Google Is Not Necessarily Superior To Bing
In June 2014, Google enjoyed 89.27% of the UK search engine market share. Bing came in second, with 5.94%, with Yahoo coming in third with 3.55%.
This raises two questions:
1. Is Google inherently superior to Bing and Yahoo?
2. Should I therefore forget about Bing and Yahoo, and focus all my attention on Google?
To briefly answer both questions: No, and no.
Google is extraordinarily popular, but it does not necessarily extend that they’re “the best” when it comes to delivering good search results. Also, it might not be the best idea to ignore the other search engines outright.
Bing is Microsoft’s search engine. Since 2008, Microsoft have been consolidating their service with Yahoo’s in an attempt to challenge Google’s reign. All studies indicate that their share of the search engine market is growing. With plans afoot for low-cost Windows devices featuring Bing as the default search engine, that share can only increase.
This isn’t the time to start ignoring Google in favour of Bing. Google is still dominating, after all. However, it might be about time that you started to explore Bing in greater depth.
Given that Bing currently has but 5.94% of the UK search engine market share, it is likely that you’ve never used it yourself.
Have you ever seen a Bing search results page? Have you any idea how it compares to Google’s? Perhaps it’s time you found out.
Bing Or Google – Which Do You Prefer?
Bing It On is a tool that allows you to directly compare the results for the same search term on Bing and Google.
It’s a blind testing tool, set up by Microsoft to challenge the notion that Google is an inherently superior search engine. The idea is that you conduct five different searches, each time choosing which results you prefer. You are not told, initially, which results are Google’s and which are Bing’s.
Let’s have a look at my latest test. In each case, I was looking for the most “useful” results. As in, were I genuinely conducting that search, which results would be more effective at giving me the information I was seeking?
To begin with, I searched for “The Rolling Stones” (they were playing on the radio. Tumbling Dice!)
Here’s the results I got. Click to enlarge:
You might disagree, but I prefer the results on the right. The band’s official site, their Wikipedia entry, a more specific page on their official site, some videos, and their Amazon page, where I could start buying some CDs if I wanted to.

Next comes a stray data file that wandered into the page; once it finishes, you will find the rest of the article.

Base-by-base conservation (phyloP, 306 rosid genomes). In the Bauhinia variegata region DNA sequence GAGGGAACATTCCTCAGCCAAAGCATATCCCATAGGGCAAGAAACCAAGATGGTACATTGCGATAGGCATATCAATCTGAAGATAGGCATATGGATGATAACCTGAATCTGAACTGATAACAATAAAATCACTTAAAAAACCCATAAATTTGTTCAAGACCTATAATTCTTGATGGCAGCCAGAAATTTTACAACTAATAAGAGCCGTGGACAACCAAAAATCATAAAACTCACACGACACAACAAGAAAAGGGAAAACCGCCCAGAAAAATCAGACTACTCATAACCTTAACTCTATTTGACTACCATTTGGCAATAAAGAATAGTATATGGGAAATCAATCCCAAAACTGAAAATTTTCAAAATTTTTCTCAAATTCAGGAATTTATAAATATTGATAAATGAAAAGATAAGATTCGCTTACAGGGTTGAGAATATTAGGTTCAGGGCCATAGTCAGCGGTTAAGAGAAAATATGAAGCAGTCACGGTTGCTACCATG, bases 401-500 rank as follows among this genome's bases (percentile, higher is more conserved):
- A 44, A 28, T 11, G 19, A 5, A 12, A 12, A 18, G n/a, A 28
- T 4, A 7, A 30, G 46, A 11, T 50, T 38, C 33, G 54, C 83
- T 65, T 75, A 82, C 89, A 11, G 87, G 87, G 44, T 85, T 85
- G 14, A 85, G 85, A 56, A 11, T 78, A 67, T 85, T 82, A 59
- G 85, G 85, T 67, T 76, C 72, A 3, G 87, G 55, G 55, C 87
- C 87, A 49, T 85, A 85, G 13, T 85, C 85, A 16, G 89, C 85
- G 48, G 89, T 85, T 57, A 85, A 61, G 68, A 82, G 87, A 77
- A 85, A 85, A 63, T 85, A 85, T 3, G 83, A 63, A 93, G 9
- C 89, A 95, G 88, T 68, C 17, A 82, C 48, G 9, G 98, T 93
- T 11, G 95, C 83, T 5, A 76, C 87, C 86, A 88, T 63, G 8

Yes, I still buy CDs.
Compare this to the results on the left, where by the third item I’m already getting some completely unrelated news. “Garth Brooks Ups The Chicago Ante”? “Nicki Minaj Summons Her Superpowers”? These articles are from Rolling Stone Magazine, but I’m looking for information on the band! The results on the right recognised this, and delivered the more relevant results. They win.
Next I searched for “The Beatles”, because why not?
This time I chose the results on the left. The band’s official site, a detailed discography, some truly iconic images, their US website, their MTV archive and, best of all, The Beatles Story, a museum in Liverpool.
If I had somehow navigated my way through life having not yet encountered The Beatles, the results on the left would, I believe, give me all the information I need. Compare this to the results on the right. Whilst I like how prominently the Wikipedia article is placed, those “news” items don’t strike me as relevant. Fascinating, but not relevant. I’m a newcomer to The Beatles, remember? I want to learn about them! I don’t know who this Eleanor Brom is, and why would I care that Tom Petty digs them?
The left results win.
Next, I searched for “Prince”. I’m looking for information on the musician, so obviously I’m going to choose whichever results provide the most information on Prince as a musician, rather than Prince as royalty:
Now, both search engines recognised that I was seeking Prince Rogers Nelson, the musician. The results on the right also drudged up the Wikipedia article on “Prince” as a “male ruler, monarch, or member of a monarch’s or former monarch’s family”. Less useful, less relevant, but I still chose the results on the right.
Why? Videos. Plus, better images, and a link to Prince’s Last.fm page, which I happen to know is the single most useful resource for learning about musicians – especially if you’re interested in statistics and data.
The results on the right win.
For my final two searches, I searched for “Green Tea” (because I’m thirsty) and “Burrito” (because I’m hungry). For each search, once again I looked for the relevancy of the results, whilst also allowing for my personal preferences to sway my vote. I rejected the “Green Tea” results that featured an article from The Daily Mail, for instance, whilst I favoured the “Burrito” results that featured the Barburrito official site. I don’t read The Mail, but I love Barburrito. Sometimes, that’s what it comes down to.
After conducting five searches and selecting my preferred results for each, Bing It On revealed that, in every case, I preferred the Bing results to the Google results:
This was a blind test, remember, and apparently I’m not alone in favouring Bing results over Google’s.
According to an independent survey, 53% of those who take this test prefer Bing results. 34% prefer Google, and 13% feel that neither result is inherently better.
It seems we can no longer take it for granted that Google delivers the best service.
Perhaps it is time that you started taking Bing into consideration when marketing your business online?
As to how we might go about optimising a site for Bing, well. That’s a story for another day.